While the exact cause of acromioclavicular osteoarthritis is unclear, people who develop the disease tend to exhibit one or more of the traits below.

Joint trauma. Serious injury or surgery can cause damage to the AC joint and eventually lead to acromioclavicular osteoarthritis, although symptoms may not appear for months or even many years later. For example, a previous shoulder separation, in which the ligaments that hold the bones of the acromioclavicular joint together are sprained or torn, increases the likelihood of developing acromioclavicular osteoarthritis.

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Joint stress and chronic injury. People who spend a lot of time lifting objects overhead can experience “mini-traumas” in their shoulder joints and are more likely to develop acromioclavicular osteoarthritis. People who have spent years weightlifting or participating in high-impact sports, such as football and rugby, also can be particularly prone to acromioclavicular osteoarthritis.1

Congenital defect or illness. Poor bone alignment can increase the risk of shoulder separations, thereby increasing the likelihood of developing osteoarthritis of the shoulder. Other congenital conditions, metabolic disorders, and episodes of gout or septic arthritis can also increase risk.

Advanced age. The prevalence of symptomatic acromioclavicular osteoarthritis increases with age. In fact, almost everyone develops this type of arthritis by age 40 or 50, even if they do not have painful symptoms.2 This is because, over time, the shoulder joints experience wear and tear—cartilage thins and becomes less flexible. The degeneration of the joints that is characteristic of osteoarthritis is why the condition is also called “degenerative joint disease.”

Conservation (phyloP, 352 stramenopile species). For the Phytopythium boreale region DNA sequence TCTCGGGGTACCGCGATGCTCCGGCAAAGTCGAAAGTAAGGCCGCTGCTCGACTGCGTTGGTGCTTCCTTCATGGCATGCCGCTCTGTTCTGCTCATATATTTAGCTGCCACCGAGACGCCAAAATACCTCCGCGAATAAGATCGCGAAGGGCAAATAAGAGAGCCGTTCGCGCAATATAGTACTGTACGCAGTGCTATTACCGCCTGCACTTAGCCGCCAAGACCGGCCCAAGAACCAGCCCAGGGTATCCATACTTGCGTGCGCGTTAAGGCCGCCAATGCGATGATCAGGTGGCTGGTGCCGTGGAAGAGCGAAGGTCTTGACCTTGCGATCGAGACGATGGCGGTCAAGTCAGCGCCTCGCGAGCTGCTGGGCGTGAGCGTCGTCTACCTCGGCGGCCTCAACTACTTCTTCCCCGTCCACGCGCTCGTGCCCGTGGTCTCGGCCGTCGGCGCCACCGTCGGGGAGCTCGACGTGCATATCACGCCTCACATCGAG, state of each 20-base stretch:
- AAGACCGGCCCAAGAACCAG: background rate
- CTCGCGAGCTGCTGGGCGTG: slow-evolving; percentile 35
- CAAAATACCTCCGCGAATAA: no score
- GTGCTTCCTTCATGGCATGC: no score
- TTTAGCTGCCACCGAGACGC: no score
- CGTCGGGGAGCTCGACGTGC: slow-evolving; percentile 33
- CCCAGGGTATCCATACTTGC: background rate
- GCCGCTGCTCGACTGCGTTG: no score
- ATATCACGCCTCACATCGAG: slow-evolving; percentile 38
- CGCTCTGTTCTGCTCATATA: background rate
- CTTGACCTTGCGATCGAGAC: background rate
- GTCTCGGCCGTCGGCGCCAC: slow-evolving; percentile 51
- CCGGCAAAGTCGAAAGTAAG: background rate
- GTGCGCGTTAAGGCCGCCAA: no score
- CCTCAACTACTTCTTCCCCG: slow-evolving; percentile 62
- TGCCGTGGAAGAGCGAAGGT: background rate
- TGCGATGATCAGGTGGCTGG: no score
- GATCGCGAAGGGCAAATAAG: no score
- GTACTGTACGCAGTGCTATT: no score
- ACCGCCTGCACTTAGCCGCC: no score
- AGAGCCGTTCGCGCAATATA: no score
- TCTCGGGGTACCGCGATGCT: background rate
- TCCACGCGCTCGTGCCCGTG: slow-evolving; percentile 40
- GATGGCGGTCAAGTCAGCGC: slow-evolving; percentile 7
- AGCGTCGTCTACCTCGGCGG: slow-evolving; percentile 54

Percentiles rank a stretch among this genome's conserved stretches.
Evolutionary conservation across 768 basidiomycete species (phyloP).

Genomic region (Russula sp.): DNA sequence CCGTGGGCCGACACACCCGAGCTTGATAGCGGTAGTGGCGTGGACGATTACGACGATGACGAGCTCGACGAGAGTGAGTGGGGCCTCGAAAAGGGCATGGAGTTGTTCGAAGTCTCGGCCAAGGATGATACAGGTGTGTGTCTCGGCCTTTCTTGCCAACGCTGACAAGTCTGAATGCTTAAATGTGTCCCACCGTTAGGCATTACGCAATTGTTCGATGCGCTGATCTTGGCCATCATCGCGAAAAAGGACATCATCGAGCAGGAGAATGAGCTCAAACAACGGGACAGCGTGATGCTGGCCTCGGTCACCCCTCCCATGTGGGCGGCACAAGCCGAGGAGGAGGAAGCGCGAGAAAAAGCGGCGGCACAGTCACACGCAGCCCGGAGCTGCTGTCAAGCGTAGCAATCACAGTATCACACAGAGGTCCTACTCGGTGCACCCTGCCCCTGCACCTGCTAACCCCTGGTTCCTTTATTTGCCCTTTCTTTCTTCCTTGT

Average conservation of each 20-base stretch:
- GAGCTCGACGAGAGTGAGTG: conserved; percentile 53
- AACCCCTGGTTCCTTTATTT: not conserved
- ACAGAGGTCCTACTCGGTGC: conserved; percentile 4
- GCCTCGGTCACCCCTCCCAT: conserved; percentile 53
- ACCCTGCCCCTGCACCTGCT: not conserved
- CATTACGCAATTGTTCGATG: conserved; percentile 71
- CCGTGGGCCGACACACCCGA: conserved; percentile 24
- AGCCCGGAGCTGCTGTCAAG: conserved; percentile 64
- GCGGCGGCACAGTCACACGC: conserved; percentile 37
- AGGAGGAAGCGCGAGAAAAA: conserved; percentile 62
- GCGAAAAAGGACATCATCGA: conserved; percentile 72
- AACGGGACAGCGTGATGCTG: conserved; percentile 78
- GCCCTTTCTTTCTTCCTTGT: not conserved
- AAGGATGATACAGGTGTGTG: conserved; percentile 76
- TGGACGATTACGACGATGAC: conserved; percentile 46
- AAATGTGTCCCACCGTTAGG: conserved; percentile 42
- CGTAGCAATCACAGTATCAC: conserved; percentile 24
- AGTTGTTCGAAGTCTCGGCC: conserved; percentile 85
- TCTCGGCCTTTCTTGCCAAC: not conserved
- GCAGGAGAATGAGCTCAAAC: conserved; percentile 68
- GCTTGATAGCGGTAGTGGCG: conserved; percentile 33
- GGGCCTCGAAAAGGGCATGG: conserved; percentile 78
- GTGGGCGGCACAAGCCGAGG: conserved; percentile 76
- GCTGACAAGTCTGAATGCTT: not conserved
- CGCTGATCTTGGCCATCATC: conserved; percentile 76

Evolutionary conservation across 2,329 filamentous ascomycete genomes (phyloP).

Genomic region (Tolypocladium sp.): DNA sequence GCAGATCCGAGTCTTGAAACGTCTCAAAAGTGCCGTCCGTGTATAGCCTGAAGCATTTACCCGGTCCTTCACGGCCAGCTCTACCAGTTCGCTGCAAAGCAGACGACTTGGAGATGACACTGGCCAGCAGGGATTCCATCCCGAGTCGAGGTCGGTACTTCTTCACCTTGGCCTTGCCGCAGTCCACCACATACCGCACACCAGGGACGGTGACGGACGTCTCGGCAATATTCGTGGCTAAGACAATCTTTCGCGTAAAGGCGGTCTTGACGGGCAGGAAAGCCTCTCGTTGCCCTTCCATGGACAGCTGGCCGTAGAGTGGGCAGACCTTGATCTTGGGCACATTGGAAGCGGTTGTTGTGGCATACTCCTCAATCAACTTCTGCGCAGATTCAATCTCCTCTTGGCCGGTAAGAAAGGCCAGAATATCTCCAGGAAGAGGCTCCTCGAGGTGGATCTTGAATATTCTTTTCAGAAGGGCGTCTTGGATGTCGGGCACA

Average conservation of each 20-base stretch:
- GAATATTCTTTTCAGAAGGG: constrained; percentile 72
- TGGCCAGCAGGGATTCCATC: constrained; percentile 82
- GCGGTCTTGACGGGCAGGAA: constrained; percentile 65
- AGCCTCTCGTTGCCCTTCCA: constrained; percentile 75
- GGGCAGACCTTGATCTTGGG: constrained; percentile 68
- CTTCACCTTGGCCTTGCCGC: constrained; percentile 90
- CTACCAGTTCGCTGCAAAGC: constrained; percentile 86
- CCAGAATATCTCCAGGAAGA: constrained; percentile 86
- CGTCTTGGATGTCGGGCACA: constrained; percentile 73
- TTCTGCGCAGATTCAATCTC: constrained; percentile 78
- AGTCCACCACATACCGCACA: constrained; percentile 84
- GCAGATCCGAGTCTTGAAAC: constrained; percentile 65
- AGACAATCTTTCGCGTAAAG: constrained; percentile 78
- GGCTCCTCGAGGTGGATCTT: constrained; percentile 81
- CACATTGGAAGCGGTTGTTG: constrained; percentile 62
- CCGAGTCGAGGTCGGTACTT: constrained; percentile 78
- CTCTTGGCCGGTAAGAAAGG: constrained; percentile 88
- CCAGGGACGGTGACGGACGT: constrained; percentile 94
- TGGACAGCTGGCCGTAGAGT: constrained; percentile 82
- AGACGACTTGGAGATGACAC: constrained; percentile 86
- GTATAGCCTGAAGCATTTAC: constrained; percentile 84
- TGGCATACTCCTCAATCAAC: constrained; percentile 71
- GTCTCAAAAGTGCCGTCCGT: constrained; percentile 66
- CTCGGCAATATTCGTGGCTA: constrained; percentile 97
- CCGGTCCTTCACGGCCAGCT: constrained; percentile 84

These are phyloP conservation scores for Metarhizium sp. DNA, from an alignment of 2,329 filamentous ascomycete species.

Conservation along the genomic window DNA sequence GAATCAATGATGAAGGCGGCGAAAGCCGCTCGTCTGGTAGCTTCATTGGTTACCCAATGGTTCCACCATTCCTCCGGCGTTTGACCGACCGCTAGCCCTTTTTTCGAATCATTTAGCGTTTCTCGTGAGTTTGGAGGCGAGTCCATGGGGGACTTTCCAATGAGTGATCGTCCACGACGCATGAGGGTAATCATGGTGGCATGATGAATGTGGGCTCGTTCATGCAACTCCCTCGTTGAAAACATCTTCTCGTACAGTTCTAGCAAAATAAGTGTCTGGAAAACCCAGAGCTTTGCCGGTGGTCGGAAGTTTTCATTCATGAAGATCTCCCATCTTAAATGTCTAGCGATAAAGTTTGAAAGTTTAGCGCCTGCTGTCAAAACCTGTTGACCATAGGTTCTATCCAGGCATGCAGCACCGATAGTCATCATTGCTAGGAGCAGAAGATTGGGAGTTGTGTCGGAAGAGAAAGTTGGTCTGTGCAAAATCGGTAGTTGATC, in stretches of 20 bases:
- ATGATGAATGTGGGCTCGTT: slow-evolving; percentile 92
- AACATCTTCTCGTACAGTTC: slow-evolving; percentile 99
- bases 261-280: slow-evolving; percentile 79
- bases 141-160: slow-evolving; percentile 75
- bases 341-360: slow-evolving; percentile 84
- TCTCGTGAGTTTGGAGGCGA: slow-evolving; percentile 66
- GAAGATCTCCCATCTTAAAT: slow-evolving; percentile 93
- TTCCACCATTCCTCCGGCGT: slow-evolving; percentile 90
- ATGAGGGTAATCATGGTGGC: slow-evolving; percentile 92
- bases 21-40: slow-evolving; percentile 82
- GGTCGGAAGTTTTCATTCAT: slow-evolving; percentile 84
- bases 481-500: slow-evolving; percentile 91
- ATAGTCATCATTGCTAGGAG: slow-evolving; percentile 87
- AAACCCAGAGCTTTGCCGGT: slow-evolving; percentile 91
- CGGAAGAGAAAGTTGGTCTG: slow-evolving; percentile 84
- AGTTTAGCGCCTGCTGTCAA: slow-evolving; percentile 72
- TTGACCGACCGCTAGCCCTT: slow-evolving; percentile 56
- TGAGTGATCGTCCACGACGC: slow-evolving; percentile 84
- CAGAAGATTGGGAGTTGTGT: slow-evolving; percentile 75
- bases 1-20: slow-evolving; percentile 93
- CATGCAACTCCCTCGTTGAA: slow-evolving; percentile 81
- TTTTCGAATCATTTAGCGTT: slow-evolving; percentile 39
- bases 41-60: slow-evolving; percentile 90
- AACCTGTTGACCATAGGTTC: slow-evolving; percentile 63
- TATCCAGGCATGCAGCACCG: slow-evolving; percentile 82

Family history. Similar to height and hair color, the risk of developing painful osteoarthritis is influenced by genetics.3 The exact extent of genetic factors is not known.

The risks factors listed above predispose certain individuals to osteoarthritis, but they are not causative. Some people without any of the above risk factors may develop AC joint arthritis, and people with all of the above characteristics may never develop it.

A sudden onset of pain is more likely to be caused by trauma or another condition, not by osteoarthritis. Likewise, if the acromioclavicular joint feels hot or the skin around the joint turns red, then osteoarthritis is probably not the culprit. An infection (if it is only one side) or rheumatoid arthritis may be the cause.

References

  1. Docimo S., Kornitsky, D., Futterman B., Elkowitz DE, “Surgical Treatment for acromioclavicular joint osteoarthritis: patient selection, surgical options, complications and outcome” Curr Rev Musculoskelet Med (2008) 1:154-160. Accessed September 12, 2011, http://www.ncbi.nlm.nih.gov
  2. Pennington RG, Bottomley NJ, Neen D, Brownlow HC. Radiological features of osteoarthritis of the acromioclavicular joint and its association with clinical symptoms. J Orthop Surg (Hong Kong). 2008 Dec;16(3):300-2. PubMed PMID: 19126894.
  3. Arthritis Foundation. What is Osteoarthritis? Accessed March 31, 2012. http://www.arthritistoday.org
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